Non-legal services may support clients with a mental illness who have legal issues, first by assisting them to identify that they have a legal problem and by providing them with legal information. They may refer clients to solicitors and accompany them to appointments with solicitors. Non-legal services can assist legal service providers by communicating the client’s situation, including the client’s illness, the effects of medication, their general life circumstances (including how much support they have) and what their current legal issue is. Non-legal service providers may provide support to people through the legal process and also advocate on a client’s behalf to government departments such as Centrelink and DOH and in some cases, before tribunals.
This assistance can be very important in helping clients to overcome the barriers to accessing legal assistance that were raised in Chapter 4. However, consultations for this study suggest that non-legal workers may not always possess the legal knowledge and knowledge of legal assistance required in order to give a client information about a legal issue or refer them onto a lawyer. A few non-legal service providers suggested that it would be useful to be able to access legal advice and information as issues arise. Legal and non-legal service providers also suggested that relationships between non-legal and legal agencies could be further developed to improve gaps in knowledge.
Furthermore, non-legal agencies may not be equipped in terms of resources and availability of staff. The reported crisis in mental health care and constraints on resources may mean that non-legal agencies are not always able to provide support to clients with a mental illness who have a legal problem, or if they can it may need to be of a more limited nature (e.g. a referral to a legal service rather than accompanying the client to the appointment).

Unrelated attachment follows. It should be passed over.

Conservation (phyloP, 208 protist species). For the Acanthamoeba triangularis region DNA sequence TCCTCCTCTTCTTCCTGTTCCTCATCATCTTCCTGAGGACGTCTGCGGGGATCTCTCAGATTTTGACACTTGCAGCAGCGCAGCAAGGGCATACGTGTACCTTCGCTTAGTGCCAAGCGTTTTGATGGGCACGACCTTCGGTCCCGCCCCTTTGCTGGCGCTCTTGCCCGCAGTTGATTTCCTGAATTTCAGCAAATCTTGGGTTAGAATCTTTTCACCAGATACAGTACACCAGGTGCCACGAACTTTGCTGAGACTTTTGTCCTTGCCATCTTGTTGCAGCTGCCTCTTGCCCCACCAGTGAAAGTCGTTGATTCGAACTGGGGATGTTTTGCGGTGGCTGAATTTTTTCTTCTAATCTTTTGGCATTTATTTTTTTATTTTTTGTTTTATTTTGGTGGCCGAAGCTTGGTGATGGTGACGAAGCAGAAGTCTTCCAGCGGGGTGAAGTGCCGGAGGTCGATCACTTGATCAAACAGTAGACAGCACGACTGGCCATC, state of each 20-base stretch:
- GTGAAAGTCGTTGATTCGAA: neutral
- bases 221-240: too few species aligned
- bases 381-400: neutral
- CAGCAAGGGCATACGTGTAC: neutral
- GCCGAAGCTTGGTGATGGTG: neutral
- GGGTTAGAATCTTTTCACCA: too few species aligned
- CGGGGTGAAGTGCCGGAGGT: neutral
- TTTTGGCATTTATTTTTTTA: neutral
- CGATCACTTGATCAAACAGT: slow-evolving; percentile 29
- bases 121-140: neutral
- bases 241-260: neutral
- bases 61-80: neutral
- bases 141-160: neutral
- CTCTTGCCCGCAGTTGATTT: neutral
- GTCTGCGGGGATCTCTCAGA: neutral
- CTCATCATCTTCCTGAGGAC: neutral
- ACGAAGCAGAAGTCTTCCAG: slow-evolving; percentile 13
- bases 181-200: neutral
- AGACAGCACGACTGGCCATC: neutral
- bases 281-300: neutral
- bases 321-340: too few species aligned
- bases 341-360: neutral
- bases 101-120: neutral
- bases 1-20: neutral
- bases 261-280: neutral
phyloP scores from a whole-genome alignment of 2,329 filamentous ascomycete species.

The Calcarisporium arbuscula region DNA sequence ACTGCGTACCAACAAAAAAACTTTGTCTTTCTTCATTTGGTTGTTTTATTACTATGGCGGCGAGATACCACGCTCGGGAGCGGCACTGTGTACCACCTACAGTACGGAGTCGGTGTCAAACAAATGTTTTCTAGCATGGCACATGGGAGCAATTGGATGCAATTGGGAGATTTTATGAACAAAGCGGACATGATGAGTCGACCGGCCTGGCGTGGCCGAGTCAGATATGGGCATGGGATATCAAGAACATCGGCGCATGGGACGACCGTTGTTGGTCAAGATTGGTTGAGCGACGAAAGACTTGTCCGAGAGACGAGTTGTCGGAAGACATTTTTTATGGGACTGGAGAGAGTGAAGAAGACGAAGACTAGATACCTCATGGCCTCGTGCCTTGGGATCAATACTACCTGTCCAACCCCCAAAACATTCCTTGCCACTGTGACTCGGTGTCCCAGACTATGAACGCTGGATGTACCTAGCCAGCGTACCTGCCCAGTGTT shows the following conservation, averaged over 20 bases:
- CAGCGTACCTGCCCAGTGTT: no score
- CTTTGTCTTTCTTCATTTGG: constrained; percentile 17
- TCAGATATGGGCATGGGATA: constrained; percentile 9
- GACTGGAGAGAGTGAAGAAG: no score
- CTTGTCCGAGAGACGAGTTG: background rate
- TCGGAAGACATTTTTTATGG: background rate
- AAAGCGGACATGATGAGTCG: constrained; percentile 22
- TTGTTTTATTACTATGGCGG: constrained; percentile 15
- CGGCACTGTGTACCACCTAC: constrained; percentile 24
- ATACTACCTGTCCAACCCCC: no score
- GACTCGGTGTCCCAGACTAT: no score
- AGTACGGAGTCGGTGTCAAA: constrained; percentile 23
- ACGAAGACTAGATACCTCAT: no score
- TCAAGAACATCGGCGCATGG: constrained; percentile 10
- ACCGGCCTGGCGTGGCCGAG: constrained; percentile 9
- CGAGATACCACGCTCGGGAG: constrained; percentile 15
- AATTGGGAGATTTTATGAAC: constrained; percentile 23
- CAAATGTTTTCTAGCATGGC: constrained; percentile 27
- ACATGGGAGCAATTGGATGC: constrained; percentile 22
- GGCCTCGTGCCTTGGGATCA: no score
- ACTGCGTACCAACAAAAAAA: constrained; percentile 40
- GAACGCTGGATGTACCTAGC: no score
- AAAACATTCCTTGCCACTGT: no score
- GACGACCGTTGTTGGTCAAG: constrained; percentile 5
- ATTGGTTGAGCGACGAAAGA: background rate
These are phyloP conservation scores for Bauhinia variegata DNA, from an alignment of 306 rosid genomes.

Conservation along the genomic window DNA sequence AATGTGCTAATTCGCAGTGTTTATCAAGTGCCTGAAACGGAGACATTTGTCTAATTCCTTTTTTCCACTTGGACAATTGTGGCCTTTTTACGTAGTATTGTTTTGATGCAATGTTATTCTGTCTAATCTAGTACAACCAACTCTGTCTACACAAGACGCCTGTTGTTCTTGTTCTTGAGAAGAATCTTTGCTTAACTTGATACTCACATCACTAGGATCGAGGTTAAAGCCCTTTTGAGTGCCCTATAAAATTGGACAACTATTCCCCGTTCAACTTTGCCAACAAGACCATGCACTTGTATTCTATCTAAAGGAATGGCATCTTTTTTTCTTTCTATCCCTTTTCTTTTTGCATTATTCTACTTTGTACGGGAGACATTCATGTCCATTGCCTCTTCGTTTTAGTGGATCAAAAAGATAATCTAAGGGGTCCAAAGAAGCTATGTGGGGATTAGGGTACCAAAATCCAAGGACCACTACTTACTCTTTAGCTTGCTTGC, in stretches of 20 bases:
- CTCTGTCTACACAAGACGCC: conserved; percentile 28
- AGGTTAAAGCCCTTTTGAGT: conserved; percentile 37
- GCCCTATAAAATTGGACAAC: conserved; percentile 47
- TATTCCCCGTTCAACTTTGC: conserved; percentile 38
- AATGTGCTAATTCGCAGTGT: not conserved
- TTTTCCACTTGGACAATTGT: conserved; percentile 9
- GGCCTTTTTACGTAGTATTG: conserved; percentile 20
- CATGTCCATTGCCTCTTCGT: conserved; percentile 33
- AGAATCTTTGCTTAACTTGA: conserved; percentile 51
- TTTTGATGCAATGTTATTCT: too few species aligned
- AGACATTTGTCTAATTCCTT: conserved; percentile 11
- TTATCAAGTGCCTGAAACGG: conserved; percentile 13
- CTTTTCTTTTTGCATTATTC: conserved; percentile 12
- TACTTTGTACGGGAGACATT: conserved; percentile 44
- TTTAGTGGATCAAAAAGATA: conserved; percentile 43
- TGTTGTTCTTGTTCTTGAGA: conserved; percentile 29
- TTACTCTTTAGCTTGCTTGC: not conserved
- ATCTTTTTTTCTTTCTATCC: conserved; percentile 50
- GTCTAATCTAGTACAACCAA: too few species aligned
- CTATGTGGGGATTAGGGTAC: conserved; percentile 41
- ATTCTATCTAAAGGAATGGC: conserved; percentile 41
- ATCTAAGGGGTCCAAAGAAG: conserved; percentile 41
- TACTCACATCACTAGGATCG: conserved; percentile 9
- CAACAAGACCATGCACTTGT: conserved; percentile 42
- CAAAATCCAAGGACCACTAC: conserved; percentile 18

In addition, for a number of reasons, some people with a mental illness may not be accessing non-legal services. Again, lack of services as a result of the reported crisis in mental health care, lack of resources, lack of awareness of services and the stigma associated with having a mental illness may be preventing people with a mental illness from accessing non-legal services and agencies. This suggests that some people with a mental illness may be isolated from both legal assistance and non-legal assistance. This creates a major barrier to accessing justice for this group of particularly marginalised people, who could benefit greatly from some form of assistance with their legal problems.
Ch 7. Discussion and conclusion
The aim of this project was to examine the capacity of people with a mental illness in NSW to obtain legal assistance and participate effectively in the legal system. It also examined the role that non-legal service providers play in supporting people with a mental illness during the legal process and in accessing legal assistance. The Project sought the views of people with a mental illness, as well as legal service providers, court and tribunal staff, and non-legal service providers who provide support and advocacy to people with a mental illness. Qualitative methods of data collection, including semi-structured interviews and focus groups, were employed to gather these views. Information was also drawn from the relevant literature, available statistics and from case studies provided by stakeholders.
Social and economic disadvantage and mental illness
A considerable number of Australians currently have a mental illness, or will have a mental illness at some time during their lives. Approximately one in five Australian adults had a mental illness in 1997.1
While the experience of mental illness differs according to the nature of the illness and its severity, people who have a mental illness can face many barriers to participating in everyday activities, such as employment and education.2
Hence, while not all people with a mental illness are financially disadvantaged, an overwhelming theme raised in the Project is that many people with a mental illness face great social and financial disadvantage. The overview of available data presented in Chapter 1 indicated that people with a mental illness have lower rates of educational attainment, are less likely to be employed full-time, and are often reliant on social security benefits. People with a mental illness are less likely to be married or living in a relationship, and have high rates of divorce and separation. Previous literature has indicated that many people with a mental illness are dependent on private rental accommodation, public and community housing and boarding house accommodation. Housing stress and homelessness is a reality facing many people with a mental illness.3